Michelin workers set for £1k seasonal pay bonus
Agreement part of deal to staff who face losing jobs
Stricken workers at the Michelin plant in Ballymena - which is to close down with the loss of nearly 900 jobs - are in line for a Christmas bonus of up to £1,000 each, the Belfast Telegraph can reveal.
The seasonal windfall is part of discussions between trade union Unite and bosses of the French tyre giant during a consultation period.
As the company aims to enthuse demoralised staff in its Co Antrim plant, as well as reach agreement with the union, it's understood the 860-strong workforce could also benefit from an additional bonus scheme over the next few months.
That scheme would see workers given an incentive to earn up to £300 extra a month as a reward for productiveness.
Michelin announced in October it was to close down in Ballymena in 2018 after 48 years in the town, once regarded as a strong centre for Northern Ireland industry.
The firm blamed high energy costs, cheap Asian imports of tyres and falling demand for its products for the decision.
But employees in Ballymena have been offered the option to relocate to the firm's other European sites, including Dundee and French locations.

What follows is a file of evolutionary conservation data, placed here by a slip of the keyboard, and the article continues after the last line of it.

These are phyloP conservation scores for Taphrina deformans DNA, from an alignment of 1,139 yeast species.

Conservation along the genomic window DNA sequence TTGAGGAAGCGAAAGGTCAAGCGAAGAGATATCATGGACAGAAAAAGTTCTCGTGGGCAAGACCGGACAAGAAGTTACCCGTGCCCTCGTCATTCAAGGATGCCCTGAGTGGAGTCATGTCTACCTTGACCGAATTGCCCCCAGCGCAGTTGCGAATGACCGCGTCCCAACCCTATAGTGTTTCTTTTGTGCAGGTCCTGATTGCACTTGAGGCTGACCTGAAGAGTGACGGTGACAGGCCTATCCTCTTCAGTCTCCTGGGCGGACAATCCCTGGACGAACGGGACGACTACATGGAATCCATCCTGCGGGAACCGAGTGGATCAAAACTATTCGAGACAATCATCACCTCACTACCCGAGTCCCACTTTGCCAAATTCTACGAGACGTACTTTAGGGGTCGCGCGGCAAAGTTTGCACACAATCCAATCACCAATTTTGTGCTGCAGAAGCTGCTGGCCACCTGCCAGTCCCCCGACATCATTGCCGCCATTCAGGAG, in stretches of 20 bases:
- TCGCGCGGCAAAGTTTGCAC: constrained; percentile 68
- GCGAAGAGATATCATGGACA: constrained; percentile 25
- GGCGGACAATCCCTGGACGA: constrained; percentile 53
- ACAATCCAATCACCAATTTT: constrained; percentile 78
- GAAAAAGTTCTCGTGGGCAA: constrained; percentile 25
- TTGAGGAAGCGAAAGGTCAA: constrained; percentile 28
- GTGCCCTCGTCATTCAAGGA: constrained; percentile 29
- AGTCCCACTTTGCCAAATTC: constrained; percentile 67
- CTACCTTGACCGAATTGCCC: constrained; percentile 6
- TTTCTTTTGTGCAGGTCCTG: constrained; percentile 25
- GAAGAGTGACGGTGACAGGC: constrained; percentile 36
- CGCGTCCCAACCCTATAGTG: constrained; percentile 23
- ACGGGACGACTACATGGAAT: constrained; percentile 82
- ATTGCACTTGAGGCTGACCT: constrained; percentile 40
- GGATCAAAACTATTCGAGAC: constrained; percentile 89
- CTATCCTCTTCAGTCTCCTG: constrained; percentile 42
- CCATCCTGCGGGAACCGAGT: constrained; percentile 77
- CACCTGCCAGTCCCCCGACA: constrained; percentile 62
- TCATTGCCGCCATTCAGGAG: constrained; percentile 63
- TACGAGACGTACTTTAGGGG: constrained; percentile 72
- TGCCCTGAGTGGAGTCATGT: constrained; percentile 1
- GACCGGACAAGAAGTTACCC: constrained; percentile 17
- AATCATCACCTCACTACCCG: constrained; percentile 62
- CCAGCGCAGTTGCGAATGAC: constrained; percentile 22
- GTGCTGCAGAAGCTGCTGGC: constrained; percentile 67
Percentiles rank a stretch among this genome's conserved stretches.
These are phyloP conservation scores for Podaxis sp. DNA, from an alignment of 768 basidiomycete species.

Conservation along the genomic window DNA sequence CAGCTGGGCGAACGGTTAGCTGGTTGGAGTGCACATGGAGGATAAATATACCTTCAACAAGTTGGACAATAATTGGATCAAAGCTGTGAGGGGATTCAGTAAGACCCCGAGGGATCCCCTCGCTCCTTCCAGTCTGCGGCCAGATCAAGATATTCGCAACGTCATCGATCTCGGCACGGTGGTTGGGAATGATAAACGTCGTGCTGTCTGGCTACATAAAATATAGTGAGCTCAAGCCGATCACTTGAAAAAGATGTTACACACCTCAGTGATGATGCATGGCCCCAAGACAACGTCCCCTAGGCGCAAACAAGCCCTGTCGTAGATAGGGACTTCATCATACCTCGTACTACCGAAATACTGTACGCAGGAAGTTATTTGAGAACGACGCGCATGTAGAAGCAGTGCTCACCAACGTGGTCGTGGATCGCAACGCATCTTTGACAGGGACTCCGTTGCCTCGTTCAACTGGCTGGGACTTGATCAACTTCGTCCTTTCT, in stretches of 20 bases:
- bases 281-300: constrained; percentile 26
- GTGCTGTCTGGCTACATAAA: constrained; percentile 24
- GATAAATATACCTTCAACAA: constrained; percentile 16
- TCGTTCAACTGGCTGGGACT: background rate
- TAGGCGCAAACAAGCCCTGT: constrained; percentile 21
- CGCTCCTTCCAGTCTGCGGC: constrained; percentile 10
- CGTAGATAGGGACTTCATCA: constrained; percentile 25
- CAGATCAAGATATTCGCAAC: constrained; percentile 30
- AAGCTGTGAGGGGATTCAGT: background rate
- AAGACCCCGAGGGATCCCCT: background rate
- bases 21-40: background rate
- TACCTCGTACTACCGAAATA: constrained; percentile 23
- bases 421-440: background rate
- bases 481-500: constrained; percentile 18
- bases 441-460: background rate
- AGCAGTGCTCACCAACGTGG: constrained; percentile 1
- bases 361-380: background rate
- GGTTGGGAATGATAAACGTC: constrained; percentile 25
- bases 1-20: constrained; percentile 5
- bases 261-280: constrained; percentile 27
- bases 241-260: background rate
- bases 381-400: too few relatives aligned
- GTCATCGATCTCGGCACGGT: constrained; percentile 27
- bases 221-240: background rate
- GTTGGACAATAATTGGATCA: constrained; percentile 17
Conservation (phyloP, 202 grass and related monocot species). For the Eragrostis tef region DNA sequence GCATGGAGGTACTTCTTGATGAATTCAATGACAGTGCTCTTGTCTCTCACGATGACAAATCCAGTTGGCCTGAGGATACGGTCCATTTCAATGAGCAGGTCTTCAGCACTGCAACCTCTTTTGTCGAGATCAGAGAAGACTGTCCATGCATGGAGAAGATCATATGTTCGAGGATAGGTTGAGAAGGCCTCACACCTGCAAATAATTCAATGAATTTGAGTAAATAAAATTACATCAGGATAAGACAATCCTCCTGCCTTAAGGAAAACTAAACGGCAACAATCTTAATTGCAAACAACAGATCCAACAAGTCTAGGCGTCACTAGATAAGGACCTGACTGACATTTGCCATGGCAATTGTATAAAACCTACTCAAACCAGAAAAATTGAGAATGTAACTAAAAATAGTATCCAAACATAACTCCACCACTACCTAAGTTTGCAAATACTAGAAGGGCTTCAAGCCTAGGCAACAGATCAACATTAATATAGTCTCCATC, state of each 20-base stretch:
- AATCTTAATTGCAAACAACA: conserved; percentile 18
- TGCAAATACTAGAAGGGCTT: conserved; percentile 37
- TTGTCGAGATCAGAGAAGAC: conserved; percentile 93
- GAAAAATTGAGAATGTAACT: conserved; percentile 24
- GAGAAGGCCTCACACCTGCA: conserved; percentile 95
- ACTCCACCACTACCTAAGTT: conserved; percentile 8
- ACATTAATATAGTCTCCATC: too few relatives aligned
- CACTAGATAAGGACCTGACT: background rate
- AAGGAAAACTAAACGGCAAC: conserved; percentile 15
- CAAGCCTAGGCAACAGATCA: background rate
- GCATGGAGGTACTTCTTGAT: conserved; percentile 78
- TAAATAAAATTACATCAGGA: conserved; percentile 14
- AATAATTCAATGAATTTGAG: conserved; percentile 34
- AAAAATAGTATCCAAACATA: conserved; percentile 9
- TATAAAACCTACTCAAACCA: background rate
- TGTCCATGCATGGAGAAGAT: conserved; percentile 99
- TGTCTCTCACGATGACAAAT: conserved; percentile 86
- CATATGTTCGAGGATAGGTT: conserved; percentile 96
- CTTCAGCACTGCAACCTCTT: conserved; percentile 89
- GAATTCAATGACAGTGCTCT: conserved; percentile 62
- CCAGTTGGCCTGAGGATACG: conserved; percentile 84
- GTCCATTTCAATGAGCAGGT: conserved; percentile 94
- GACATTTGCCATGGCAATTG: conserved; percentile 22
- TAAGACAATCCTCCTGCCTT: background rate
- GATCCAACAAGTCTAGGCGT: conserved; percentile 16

The company's UK head office would not comment on the bonus proposals, nor would a spokeswoman in the Ballymena plant comment.
Trade union Unite also refused to say anything, with all parties saying the contents of discussions were strictly confidential until the consultation into job losses closes in March.
Stephen Kelly, chief executive of Manufacturing NI, said the bonus proposals reflected the traditional image of Michelin as a generous employer.
"If true, then this is very good news for workers, their families and for retailers and the leisure industry in north Antrim at this critical, Christmas period.
"Manufacturing jobs are at the centre of strong local economies and this would be a tremendous boost after a period of some uncertainty brought about by recent job loss announcements.
"It is a reflection of the appreciation the company has for its workers and indeed how good an employer Michelin has been for over well 40 years."
Following Michelin's shock announcement and other job losses in Northern Ireland manufacturing, Enterprise Minister Jonathan Bell said he was establishing an advisory group to report on the challenges facing the sector, including energy costs.
Caterpillar NI revealed it was cutting 100 jobs, while Schrader Electronics is letting 42 temporary staff go.
And in Ballymena, the proposed closure of Michelin is an added blow. Last year tobacco firm JTI, which employs 700 people in the town, announced it would be closing in 2017.
The town has enjoyed a reputation as Northern Ireland's manufacturing powerhouse in recent decades, with workers at both Michelin and JTI earning well over the private sector average.